It’s been a while since I read Augustine’s City of God, but I recently read a few selections in preparation for a class and came across his discussion of Genesis 6 and the sons of God and the giants that were on the earth in those days. And not too long ago, I had a fun little chat with some friends who disagreed with my view of Genesis 6, and lo and behold, I find Augustine saying the same thing as I said.
Augustine asks: “Are we to believe that angels mated with women, and that the giants resulted from these unions?” (Bk. XV, ch. 23)
Augustine basically says maybe they have but that’s not what Genesis 6 is talking about.
Augustine grants that biblically speaking it is certainly true that angels can appear in the form of men and so could perhaps go so far as to lust and “mate” with a woman. (And the opposite is at least suggested in the story of Lot in Gen. 18.) And Augustine references extra biblical mythology which gives us far more information on that sort of thing than we need.
Nevertheless, Augustine is not persuaded that that is what is going on in Genesis 6. First, he notes that he doesn’t think this story is what Peter is referring to in 2 Peter 2. Rather, he says Peter is referring to the fall of the angels before or at the creation of the world, the same fall in which the devil fell and began tempting Adam and Eve to sin.
Augustine also points out that the description “sons of God” certainly can and does refer to men in the Bible, but realizes that the stumbling block for this view seems to be the fact that the text says that there were “giants” in the earth in those days. But Augustine says that the text seems to indicate that there were giants before and after the intermarriage between the sons of God and the daughters of men. And besides, Augustine notes, there have been giants born throughout human history at various points and this does not require angelic/human sexual unions every time a giant is born.
We know that the sons of Anak and the Rephaim in the days of the conquest were giants (Num. 13:22-33, Dt. 2:11), and David eventually killed Goliath, and David’s mighty men struck down others, apparently descendants of the same giants (Dt. 3:11, 2 Sam. 21:16-22). But we have no biblical basis for blaming fallen angels for these big men.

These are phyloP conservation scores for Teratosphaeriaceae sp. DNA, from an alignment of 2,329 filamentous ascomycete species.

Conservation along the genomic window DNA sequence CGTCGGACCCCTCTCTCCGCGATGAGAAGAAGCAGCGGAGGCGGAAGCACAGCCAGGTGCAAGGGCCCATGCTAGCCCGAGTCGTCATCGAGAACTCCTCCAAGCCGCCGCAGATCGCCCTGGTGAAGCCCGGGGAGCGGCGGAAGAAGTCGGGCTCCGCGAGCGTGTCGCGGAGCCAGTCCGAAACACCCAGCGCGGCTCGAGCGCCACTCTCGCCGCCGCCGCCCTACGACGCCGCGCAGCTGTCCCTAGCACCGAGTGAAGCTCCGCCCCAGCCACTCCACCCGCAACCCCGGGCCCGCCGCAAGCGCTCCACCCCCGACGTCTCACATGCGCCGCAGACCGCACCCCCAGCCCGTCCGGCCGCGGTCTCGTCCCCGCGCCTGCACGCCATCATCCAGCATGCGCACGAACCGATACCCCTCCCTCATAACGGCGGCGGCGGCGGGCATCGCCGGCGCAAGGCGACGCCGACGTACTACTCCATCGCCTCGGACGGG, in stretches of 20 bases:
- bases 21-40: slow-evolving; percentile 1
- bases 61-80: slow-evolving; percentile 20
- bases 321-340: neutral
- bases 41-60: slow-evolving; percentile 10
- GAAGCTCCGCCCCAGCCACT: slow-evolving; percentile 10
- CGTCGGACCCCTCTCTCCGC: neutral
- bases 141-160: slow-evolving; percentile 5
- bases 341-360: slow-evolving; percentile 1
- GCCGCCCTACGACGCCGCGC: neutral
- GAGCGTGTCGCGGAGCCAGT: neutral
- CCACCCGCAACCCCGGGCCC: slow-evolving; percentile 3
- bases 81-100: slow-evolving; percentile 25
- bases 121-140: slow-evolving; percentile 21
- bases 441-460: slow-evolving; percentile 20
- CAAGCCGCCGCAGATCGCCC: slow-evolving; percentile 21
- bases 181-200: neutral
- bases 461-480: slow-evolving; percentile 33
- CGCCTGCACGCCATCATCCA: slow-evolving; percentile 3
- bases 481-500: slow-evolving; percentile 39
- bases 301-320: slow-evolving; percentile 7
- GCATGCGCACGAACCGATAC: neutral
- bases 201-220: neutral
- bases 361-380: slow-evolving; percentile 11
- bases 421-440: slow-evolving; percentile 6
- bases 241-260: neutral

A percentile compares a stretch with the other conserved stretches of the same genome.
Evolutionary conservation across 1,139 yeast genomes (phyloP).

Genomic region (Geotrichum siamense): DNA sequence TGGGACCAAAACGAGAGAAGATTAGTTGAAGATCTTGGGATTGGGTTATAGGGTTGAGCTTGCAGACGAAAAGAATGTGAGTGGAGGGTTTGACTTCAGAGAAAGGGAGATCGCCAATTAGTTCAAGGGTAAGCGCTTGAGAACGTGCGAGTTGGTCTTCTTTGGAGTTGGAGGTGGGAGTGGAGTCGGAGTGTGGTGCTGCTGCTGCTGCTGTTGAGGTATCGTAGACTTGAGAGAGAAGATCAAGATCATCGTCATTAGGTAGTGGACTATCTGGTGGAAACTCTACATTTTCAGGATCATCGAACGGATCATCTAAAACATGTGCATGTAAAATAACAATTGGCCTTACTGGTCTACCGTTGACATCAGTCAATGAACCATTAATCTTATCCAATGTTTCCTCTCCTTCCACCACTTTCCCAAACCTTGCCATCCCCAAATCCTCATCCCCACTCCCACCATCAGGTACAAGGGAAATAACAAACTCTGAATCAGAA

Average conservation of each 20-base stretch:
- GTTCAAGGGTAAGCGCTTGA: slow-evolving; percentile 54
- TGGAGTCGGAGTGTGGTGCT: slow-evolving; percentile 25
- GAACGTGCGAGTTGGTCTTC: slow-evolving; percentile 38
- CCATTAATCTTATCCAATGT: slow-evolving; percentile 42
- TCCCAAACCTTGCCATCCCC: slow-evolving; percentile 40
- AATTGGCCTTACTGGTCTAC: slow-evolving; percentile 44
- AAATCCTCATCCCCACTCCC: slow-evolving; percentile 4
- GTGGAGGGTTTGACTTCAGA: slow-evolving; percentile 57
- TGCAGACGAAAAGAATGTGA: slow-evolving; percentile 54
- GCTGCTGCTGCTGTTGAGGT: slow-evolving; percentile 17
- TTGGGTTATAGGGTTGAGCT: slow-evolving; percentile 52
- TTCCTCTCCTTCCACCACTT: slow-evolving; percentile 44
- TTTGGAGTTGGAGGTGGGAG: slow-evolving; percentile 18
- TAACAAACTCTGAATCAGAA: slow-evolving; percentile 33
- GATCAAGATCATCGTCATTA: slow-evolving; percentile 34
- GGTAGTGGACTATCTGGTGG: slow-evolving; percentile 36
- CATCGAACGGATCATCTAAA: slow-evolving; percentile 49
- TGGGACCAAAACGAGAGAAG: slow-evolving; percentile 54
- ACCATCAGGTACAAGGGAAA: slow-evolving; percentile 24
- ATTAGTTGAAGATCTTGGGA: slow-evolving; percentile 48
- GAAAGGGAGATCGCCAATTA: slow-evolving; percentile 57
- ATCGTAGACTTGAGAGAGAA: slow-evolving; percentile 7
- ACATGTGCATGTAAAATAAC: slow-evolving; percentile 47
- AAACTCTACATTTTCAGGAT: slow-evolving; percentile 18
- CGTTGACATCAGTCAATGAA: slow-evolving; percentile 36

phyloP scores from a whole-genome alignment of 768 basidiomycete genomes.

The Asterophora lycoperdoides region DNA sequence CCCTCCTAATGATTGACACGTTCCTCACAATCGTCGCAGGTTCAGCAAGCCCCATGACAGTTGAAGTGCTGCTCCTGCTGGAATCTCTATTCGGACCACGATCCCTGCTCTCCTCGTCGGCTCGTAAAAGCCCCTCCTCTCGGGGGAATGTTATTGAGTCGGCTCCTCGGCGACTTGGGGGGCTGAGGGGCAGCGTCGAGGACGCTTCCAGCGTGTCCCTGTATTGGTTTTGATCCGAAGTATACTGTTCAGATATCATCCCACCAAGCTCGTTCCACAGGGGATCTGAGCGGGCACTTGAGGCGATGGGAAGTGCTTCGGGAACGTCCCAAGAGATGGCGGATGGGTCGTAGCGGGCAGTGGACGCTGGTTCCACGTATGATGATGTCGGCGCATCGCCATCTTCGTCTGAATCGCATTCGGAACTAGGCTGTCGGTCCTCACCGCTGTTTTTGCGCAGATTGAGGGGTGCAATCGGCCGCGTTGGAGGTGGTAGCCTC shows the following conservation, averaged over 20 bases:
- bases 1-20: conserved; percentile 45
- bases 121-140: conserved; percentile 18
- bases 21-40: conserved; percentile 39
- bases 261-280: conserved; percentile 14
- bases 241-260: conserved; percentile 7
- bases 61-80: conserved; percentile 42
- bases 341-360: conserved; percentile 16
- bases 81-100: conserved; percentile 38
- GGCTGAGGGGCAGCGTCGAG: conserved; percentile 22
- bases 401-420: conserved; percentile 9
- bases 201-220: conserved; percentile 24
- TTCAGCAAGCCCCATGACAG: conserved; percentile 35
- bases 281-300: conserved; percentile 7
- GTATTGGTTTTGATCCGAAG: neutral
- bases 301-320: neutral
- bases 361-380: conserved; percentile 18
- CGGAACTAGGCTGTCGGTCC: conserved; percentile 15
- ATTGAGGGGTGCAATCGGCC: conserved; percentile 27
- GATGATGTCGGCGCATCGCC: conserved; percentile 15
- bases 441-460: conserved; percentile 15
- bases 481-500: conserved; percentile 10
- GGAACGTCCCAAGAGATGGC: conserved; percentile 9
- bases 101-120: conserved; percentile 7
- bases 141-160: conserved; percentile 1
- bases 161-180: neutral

Furthermore, the linguistic connection between the giants in Canaan and the giants in Genesis 6 is the word “nephilim” used only in Gen. 6:6 and Num. 13:33. But this actually proves too much since the “nephilim” of Genesis 6 were apparently destroyed in the flood. If we want “nephilim” to be a technical term for the half-breed offspring of angelic/human intermarriage, then we have to insist that it happened again after the flood, in spite of the fact that there is no mention of it.
The strongest case in my view for not viewing the “sons of God” as angels in Genesis 6 is that it simply doesn’t fit the story. The story for the first 5 chapters of Genesis is all about Adam and Adam’s family. And we know that Adam was the first “son of God” because he was made in God’s image and likeness. Sons look like their fathers. And if you don’t believe me, ask Luke (Lk. 3:38). Luke says that Adam was the “son of God” and implies that his genealogy is the genealogy of the sons of God because Jesus too is the “son of God” (Lk. 4:3). But Luke is getting this from Moses.
Moses said that Seth was born in the image and likeness of Adam who was made in the image and likeness of God (Gen. 5:1-3). This means that Seth was a son of God just like Adam who was a son of God. And then Moses proceeds to tell us the genealogy of this family, these “sons of God” (Gen. 5). When the story picks up in Genesis 6 it makes no sense to think of anyone else other than this line of Seth as the “sons of God.” Furthermore, it makes no sense for God to be angry with people if it was unruly angels who screwed this world up. God sent the flood to destroy all flesh because human beings sinned, because the descendants of Seth, the sons of God who had begun to call on the name of the Lord, fell into sin like their father Adam. And so God judged them and destroyed them.
Of course some modernist types deny the possibility of angelic/human unions because they don’t believe in angels, fairies, magic, or dragons to begin with. And they are well on their way to doubting the virgin birth and the resurrection. And I have no interest in bowing to their small imaginations. But neither would a man like Augustine who was willing to speculate on a whole host of issues.
All that to say, like Augustine, I grant the possibility of some occurrence of a weird angelic/human union, and the abundance of such stories in the mythologies at least invites that sort of speculation. But I don’t see it in Genesis 6 and neither does my boy Augustine.